# Confused about the relation between linear transformations, matrices and basis vectors

I was watching 3blue1brown's video series on linear algebra. My understanding till now is :-

1. A linear transformation takes in a vector and outputs another vector.
2. The above statement is equivalent to multiplying a unique matrix to the given vector.
3. 3b1b shows the linear transformation using a new coordinate system, and shows that $$\hat{i}$$ and $$\hat{j}$$ change.
4. When he discusses change of basis, he states that it helps us move between different coordinate systems.
5. 3b1b also states that a matrix implicitly assumes coordinate systems, as it represents the landing spots of basis vectors after linear transformation.
6. He shows how to transform a rotation matrix in a conventional Cartesian coordinate system, to Jennifer's coordinate system (one where basis vectors are not perpendicular to one another).

Points 4,5 and 6 have really confused me and now I doubt even points 1,2 and 3.

When we write a matrix what basis vectors does it assume? I have never seen any text stating that this assumes a Cartesian coordinate system. I always assumed that it is somehow independent of coordinate systems.

My second question: I thought that a linear transformation doing a 90° counter-clockwise rotation is represented by a unique matrix $$\begin{equation*} A = \begin{pmatrix} 0 & -1 \\ 1 & 0 \end{pmatrix}, \end{equation*}$$ but, as was shown in the video for Jennifer's choice of basis vectors the same 90° counter-clockwise rotation linear transformation is in fact $$\begin{equation*} B = \begin{pmatrix} 1/3 & -2/3 \\ 5/3 & -1/3 \end{pmatrix}. \end{equation*}$$ It seems like a linear transformation has a one-one mapping to a unique matrix only for a given set of basis vectors. Thus, the same matrix can refer to different linear transformations if we choose a different basis vector. In case, I am correct, could you provide a mathematically rigorous way of writing this down (using math symbols). I feel that I understand concepts better if I can write it in a mathematical form, instead of relying solely on intuition.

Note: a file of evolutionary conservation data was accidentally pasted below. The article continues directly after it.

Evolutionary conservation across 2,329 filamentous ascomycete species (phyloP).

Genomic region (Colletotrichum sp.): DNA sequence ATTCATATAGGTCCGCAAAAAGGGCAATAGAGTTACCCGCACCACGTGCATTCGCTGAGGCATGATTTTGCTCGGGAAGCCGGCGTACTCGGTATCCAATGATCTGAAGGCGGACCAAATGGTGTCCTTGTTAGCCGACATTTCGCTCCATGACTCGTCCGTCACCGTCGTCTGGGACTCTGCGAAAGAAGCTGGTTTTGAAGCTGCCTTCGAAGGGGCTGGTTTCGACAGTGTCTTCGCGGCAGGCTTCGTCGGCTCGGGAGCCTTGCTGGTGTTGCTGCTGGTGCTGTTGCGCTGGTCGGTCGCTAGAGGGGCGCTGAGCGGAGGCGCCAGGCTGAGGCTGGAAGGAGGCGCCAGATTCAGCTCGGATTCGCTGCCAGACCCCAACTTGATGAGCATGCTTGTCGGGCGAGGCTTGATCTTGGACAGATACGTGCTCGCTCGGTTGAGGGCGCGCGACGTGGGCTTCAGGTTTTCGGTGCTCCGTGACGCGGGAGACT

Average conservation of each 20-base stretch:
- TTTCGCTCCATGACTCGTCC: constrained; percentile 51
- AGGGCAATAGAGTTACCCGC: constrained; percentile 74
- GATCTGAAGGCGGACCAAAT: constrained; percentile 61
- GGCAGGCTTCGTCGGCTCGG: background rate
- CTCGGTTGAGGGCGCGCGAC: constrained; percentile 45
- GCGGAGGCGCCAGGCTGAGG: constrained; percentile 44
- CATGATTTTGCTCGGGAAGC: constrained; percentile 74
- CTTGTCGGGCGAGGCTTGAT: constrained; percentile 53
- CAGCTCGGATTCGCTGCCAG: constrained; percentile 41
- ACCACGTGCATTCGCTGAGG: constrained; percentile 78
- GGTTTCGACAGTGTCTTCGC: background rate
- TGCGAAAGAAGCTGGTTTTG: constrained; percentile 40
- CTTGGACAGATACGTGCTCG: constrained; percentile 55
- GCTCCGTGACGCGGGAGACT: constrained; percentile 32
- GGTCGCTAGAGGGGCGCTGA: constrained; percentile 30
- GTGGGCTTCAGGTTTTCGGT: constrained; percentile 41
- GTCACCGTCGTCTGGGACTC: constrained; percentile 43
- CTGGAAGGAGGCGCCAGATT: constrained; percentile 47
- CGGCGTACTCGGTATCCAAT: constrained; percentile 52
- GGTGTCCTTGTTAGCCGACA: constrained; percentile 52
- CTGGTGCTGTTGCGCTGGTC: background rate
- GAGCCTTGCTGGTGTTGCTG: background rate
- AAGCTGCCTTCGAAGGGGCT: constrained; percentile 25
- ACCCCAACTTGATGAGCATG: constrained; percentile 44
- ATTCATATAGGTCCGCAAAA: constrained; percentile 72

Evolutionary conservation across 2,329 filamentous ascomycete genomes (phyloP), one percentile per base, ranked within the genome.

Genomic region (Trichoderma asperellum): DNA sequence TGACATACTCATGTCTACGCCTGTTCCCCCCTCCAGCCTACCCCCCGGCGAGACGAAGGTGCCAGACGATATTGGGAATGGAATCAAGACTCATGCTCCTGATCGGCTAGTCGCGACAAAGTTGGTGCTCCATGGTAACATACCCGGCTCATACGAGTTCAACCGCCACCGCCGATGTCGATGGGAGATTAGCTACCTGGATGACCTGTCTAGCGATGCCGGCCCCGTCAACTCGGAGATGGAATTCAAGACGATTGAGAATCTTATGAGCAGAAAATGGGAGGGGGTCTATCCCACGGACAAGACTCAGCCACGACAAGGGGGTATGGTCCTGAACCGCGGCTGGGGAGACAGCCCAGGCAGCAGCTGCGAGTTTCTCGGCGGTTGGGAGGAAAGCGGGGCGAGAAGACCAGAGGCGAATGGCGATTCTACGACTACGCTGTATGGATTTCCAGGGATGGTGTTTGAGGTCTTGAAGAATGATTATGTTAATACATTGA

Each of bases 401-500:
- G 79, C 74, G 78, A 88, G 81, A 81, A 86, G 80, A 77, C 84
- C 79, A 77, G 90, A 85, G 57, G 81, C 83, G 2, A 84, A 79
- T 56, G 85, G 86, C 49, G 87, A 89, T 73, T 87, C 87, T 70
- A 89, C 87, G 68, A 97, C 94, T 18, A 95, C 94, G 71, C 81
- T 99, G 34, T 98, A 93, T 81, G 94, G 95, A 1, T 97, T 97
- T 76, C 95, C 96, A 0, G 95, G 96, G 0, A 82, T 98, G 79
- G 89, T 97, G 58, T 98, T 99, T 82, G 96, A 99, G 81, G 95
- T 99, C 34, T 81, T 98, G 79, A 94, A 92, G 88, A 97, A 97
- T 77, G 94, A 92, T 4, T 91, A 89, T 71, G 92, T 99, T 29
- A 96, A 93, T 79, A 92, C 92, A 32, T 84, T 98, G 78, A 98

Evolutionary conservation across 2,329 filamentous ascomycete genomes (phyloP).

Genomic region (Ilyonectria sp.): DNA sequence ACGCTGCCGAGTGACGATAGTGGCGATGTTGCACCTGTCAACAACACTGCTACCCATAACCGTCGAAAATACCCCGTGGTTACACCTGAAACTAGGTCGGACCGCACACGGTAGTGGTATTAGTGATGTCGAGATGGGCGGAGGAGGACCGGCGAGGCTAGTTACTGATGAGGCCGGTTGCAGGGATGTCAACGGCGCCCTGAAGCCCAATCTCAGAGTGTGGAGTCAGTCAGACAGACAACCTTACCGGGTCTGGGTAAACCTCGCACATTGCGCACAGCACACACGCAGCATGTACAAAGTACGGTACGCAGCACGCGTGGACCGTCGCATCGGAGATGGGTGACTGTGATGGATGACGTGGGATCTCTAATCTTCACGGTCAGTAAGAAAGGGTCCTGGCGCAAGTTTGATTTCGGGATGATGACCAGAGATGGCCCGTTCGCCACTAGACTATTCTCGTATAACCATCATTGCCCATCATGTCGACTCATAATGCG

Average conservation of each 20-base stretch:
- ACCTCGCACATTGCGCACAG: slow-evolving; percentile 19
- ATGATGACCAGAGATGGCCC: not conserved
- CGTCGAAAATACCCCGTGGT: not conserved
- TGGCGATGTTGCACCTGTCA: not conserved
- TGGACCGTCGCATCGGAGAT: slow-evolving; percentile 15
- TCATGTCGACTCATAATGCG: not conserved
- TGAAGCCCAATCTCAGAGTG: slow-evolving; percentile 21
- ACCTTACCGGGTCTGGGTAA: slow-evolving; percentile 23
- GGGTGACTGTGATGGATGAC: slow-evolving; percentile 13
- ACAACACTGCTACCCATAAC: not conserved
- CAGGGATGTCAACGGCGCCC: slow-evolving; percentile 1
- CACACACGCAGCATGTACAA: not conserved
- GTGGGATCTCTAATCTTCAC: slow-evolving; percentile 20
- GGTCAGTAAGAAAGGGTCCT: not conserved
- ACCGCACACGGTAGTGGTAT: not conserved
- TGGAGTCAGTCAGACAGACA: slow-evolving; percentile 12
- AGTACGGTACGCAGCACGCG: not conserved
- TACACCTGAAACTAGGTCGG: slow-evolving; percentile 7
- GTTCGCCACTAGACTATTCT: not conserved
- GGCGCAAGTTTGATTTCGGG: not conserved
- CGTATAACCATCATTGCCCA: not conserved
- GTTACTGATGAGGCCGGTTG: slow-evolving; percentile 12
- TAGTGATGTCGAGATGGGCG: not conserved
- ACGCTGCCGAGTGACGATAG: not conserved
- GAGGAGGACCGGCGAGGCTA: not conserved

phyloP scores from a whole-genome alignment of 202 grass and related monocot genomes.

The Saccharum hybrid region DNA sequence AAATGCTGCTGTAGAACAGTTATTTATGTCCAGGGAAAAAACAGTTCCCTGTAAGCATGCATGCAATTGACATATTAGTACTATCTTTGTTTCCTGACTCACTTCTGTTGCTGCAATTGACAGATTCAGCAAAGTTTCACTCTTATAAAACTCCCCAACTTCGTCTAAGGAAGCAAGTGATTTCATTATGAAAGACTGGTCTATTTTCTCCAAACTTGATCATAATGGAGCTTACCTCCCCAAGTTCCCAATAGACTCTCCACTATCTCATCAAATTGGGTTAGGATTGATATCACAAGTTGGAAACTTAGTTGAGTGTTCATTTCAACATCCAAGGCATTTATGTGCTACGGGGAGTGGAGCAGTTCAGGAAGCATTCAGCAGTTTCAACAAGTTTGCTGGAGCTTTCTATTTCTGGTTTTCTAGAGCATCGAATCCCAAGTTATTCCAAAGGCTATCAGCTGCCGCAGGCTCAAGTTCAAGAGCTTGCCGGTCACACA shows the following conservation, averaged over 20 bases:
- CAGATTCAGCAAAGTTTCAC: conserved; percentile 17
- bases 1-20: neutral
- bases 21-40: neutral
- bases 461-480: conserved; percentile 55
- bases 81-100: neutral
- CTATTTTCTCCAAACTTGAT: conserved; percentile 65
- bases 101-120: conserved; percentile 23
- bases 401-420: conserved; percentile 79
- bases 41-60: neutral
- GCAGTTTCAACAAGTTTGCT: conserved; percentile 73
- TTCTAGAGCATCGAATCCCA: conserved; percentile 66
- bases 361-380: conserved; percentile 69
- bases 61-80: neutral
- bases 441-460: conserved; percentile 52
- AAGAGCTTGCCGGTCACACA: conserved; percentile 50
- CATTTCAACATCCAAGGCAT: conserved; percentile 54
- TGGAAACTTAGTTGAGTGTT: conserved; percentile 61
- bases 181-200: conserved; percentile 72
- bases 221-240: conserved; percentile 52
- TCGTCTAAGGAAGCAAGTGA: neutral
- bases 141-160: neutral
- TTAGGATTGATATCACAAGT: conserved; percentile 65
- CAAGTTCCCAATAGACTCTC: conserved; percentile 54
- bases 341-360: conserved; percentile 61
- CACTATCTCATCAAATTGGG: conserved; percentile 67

• For your first question: If a text does not specify the basis in which it is working, then you can always think that you are working with the canonical basis, namely $\{ e_1, e_2 \}$ in $\mathbb{R}^2$, where $e_1=(1,0)$ and $e_2=(0,1)$. Remember that, if you are working in a vector space $V$ of dimension $2$ and basis $\{ v_1 , v_2 \}$, then it is exactly as working in $\mathbb{R}^2$ with canonical basis. May 31, 2020 at 20:36
• As a professor told me: "The canonical basis is the most beautiful basis in the realm". This means, the simplest basis that comes in your mind, This is exactly done with $e_1 = (1,0,0 \dots , 0), e_2 = (0,1,0, \dots, 0), \dots, e_n =(0,0,0 \dots , 1)$ in $\mathbb{R}^n$ where $e_i$ is a vector with coordinates equal zero except for that one in position $i$ where it takes the value $1$ May 31, 2020 at 20:47
• Thanks for the edit @Roy. May 31, 2020 at 20:48
• "It seems like a linear transformation has a one-one mapping to a unique matrix only for a given set of basis vectors. Thus, the same matrix can refer to different linear transformations if we choose a different basis vector." This is correct. It sounds like your understanding is fine. It's just that, as others have mentioned, when interpreting a matrix as a linear transformation we assume the basis for $\mathbb{R}^n$ is the standard basis $(1,0, \ldots, 0), (0, 1, 0, \ldots), \ldots$ unless another basis is indicated. May 31, 2020 at 20:52